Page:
Daily Mail


No guarantee German sports giant will recover after being bruised by tie-in with rogue rapper Kanye West

- By Mark Shapland Executive City Editor

IN the American trainer market, Nike — with the likes of superstar Michael Jordan leading their team — have been nailing the threepoint­ers for years, leaving Adidas playing catch-up.

So when the German company got in bed with the American rapper Kanye West, now known as Ye, and launched a lucrative footwear range it looked like they had elbowed their way back into the game.

The rapper’s ‘Yeezy’ range was hugely popular and at the height of the brand’s peak a pair of ‘Yeezy 500 Salt’ trainers were being traded for an astonishin­g £4,171. His designs captured the younger generation stateside in a way Nike had with their tie-ins with Chicago Bulls legend Jordan.

Then it all went horribly wrong. West started posting anti-Semitic bile on social media and last October Adidas pulled the plug on the deal.

On Wednesday the company posted a 70 per cent hit to annual profits and warned worse is set to come if they decide to ‘burn’ the £500million leftover Yeezy stock that can no longer be sold.

The affair has been an embarrassm­ent for Adidas, although analysts say issues have been building for years — adding that West was papering over the cracks.

Declining sales in China — a key market for the sports industry — as well as a string of failed merger deals, such as the £2.2billion paid for Reebok in 2005, have failed. The company’s other celebrity partnershi­ps have not sizzled, in particular Beyonce’s Ivy Park fashion line which flopped.

But the fallout from the West saga will be felt on the pitch, with Adidas likely to scale back on their huge marketing spend meaning team and player endorsemen­ts could be slashed.

Their major contracts are with Mohamed Salah at Liverpool, Paris Saint- Germain’s Lionel Messi, and Damian Lillard of the Portland Trail Blazers as well as teams such as Manchester United, Bayern Munich and Juventus. ‘Adidas will always sponsor the Manchester Uniteds and Bayern Munichs,’ says business analyst Mark Josefson, ‘but will they continue to endorse the lesser-known teams? It is a big question mark.’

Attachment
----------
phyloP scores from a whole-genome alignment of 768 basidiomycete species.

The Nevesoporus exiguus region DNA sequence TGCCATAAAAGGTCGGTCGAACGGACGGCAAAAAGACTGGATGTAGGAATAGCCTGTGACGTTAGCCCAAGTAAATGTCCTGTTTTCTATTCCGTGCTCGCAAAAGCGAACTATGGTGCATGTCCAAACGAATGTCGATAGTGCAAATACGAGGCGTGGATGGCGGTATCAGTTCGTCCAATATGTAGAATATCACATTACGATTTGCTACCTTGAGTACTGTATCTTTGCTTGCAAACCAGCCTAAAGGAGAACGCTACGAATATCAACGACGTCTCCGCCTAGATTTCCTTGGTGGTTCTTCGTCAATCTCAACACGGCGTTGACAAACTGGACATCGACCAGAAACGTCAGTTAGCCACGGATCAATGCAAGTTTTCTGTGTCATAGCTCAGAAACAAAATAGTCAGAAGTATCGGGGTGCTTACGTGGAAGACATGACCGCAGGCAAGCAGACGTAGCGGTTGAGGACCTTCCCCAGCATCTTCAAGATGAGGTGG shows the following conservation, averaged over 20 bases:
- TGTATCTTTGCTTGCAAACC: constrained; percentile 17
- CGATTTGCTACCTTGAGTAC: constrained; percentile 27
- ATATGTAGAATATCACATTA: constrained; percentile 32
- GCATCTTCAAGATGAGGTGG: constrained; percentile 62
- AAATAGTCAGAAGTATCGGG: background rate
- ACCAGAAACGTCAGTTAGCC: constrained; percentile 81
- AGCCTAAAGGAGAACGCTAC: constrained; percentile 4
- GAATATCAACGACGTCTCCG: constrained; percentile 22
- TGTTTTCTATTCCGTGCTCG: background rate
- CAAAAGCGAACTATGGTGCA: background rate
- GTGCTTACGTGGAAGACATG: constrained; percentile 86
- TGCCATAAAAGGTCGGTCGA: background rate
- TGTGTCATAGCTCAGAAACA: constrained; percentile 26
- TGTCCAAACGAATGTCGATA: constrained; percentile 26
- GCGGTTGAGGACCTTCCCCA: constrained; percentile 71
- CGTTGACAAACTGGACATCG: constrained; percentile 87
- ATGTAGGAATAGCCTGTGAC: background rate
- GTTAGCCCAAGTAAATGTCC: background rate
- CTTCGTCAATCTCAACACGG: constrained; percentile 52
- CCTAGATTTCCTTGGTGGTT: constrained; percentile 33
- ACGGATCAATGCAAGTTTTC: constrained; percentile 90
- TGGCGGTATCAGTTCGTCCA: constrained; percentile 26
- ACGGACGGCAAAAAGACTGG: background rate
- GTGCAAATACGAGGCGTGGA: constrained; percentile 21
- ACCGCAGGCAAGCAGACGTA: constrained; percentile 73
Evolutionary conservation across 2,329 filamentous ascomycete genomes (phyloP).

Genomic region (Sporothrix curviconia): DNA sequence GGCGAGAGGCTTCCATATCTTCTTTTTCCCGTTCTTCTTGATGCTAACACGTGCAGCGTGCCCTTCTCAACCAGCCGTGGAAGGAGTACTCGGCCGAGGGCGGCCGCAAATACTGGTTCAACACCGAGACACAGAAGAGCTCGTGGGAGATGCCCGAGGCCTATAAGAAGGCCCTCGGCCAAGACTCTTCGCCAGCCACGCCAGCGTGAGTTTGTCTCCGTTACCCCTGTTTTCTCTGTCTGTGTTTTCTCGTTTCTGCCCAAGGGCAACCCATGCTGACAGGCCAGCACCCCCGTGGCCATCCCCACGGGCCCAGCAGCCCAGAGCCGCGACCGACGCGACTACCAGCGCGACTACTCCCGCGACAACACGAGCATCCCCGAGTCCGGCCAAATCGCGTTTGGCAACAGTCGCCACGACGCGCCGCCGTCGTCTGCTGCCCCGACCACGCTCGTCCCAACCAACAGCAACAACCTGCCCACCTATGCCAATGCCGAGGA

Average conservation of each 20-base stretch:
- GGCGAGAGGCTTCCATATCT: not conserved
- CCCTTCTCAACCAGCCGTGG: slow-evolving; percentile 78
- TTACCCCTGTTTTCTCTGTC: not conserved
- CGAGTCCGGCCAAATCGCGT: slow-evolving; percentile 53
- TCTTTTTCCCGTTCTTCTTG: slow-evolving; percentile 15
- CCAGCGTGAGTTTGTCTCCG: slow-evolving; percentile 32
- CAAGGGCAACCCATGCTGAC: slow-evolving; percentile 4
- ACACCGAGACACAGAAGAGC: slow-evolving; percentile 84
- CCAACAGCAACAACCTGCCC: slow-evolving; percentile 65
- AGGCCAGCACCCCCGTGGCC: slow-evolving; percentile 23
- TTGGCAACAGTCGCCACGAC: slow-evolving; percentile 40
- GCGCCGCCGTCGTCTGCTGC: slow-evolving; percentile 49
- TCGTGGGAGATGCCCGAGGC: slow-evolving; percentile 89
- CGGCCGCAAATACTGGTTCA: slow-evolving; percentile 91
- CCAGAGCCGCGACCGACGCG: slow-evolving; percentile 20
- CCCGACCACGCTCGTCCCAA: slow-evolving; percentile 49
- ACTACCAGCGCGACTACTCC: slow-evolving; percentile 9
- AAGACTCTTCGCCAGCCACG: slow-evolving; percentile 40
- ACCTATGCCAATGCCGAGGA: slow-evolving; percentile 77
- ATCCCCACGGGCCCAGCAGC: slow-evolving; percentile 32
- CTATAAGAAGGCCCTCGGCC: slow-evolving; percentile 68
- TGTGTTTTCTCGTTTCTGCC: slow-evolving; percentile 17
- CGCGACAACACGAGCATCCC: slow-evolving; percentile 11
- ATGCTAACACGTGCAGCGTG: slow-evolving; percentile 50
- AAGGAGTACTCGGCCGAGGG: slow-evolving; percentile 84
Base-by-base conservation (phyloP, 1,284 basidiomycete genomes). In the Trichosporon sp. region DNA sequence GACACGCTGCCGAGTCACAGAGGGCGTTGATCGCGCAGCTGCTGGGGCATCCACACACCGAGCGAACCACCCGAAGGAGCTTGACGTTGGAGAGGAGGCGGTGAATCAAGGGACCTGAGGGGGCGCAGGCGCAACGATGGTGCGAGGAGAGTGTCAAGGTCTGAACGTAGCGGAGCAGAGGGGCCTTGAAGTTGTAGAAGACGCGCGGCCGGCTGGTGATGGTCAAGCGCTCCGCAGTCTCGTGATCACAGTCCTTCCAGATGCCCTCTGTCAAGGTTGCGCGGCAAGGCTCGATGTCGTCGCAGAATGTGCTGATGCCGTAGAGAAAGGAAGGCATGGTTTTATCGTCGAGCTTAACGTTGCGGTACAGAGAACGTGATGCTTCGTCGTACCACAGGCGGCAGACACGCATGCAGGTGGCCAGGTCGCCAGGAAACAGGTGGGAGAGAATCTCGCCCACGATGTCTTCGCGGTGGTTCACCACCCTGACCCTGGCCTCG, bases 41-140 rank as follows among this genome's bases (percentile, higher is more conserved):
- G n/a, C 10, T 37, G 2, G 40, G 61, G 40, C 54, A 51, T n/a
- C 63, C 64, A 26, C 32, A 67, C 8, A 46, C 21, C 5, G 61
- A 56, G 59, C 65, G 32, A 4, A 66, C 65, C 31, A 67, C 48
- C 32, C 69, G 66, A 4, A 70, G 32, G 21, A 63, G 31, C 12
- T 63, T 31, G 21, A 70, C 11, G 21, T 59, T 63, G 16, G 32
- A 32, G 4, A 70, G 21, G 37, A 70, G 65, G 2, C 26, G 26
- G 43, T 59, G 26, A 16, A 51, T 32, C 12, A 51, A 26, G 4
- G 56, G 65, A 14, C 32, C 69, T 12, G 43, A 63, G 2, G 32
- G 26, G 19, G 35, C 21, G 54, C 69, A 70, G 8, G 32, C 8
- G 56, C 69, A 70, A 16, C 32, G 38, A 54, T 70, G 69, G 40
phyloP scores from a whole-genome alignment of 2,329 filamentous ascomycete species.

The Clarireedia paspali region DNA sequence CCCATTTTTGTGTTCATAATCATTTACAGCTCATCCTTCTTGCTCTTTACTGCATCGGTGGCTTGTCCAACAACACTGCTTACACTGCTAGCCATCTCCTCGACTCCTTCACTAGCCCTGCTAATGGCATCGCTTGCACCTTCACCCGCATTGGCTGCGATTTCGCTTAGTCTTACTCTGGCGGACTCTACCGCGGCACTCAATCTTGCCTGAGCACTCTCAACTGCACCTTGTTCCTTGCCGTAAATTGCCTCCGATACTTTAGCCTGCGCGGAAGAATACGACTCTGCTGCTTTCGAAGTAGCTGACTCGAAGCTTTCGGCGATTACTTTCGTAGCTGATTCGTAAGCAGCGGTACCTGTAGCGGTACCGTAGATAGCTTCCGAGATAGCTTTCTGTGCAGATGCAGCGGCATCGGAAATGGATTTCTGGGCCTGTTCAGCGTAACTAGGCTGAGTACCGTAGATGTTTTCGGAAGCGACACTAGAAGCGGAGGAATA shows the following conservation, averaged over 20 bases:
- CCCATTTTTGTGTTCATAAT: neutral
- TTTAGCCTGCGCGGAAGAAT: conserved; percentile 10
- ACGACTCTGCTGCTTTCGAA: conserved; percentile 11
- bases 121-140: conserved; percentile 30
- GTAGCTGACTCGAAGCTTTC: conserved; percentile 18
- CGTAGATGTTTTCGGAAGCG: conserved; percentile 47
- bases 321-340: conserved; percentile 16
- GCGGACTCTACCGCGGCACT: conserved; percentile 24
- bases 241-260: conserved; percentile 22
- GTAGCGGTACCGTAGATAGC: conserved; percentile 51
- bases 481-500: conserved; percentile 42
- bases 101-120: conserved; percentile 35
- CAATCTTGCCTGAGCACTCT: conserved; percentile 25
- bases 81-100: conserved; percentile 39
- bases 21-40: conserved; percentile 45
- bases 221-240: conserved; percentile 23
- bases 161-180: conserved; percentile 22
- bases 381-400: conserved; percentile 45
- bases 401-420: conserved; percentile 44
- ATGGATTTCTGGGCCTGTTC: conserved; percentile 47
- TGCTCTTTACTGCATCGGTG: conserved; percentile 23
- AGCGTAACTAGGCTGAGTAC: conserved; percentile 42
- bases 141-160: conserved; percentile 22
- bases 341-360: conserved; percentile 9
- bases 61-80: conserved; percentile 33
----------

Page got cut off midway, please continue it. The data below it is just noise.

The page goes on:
Player endorsemen­ts are a vital part of the industry but the feeling is that with Adidas in crisis Nike have once more stolen the initiative.

In recent years Nike have also been smarter in their marketing, backing players such Colin Kaepernick, the former NFL quarterbac­k who became famous for kneeling for the pre-game national anthem in protest at racial injustice in the United States. Nike also released an award-winning advert with the slogan ‘Believe in something. Even if it means sacrificin­g everything. Just do it.’

‘Nike is undoubtedl­y better at tapping into the zeitgeist than Adidas,’ says Josefson. ‘ Making your brand cool is a very difficult thing to do and Nike are experts.’

But losing is not something Adidas are used to. Founded in 1924 by Adi Dassler and his brother Rudolf in Herzogenau­rach, their small hometown in Bavaria, the two men grew the company from the kitchen of their mother’s house into a sporting powerhouse.

Interestin­gly, the brothers fell out and Rudolf went off and founded Puma (originally called ‘Ruda’) who are muscling in on the big two and this week announced a £10m-a-year boot deal with Jack Grealish.

Forever tarnished by Adi’s Nazi party membership, Adidas neverthele­ss created the shoes that helped power the African American athlete Jesse Owens to four gold medals under the gaze of Hitler at the 1936 Berlin Olympics.

But it was football rather than athletics that made the brand’s name as they launched the first screw-in studded boot. Franz Beckenbaue­r then led West Germany to victory in the 1974 World Cup wearing the iconic three stripes. To this day Copa Mundials, World Cups and Predators are worn and worshipped across the globe.

And amid the doom and gloom there is evidence that the company can be turned around. New chief executive Bjorn Gulden, who took over in January, engineered a spectacula­r revival at, of all places, Puma.

‘Adidas has all the ingredient­s to be successful,’ he said this week, ‘but we need to put our focus back on our core product, consumers, retail partners, and athletes.’

Rita Clifton, former chairwoman of the marketing consultanc­y Interbrand, says: ‘The Adidas brand has been one of the most valuable since its inception. It has a much more sustainabl­e longterm value than Kanye West.’

But investors are sceptical and by 2025 Nike could be more than double the size of their German rival with sales of nearly £80bn, compared with roughly £30bn at Adidas.

Three more points to Nike.

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 ?? GETTY IMAGES ?? Damaged goods: West has embarrasse­d Adidas
GETTY IMAGES Damaged goods: West has embarrasse­d Adidas

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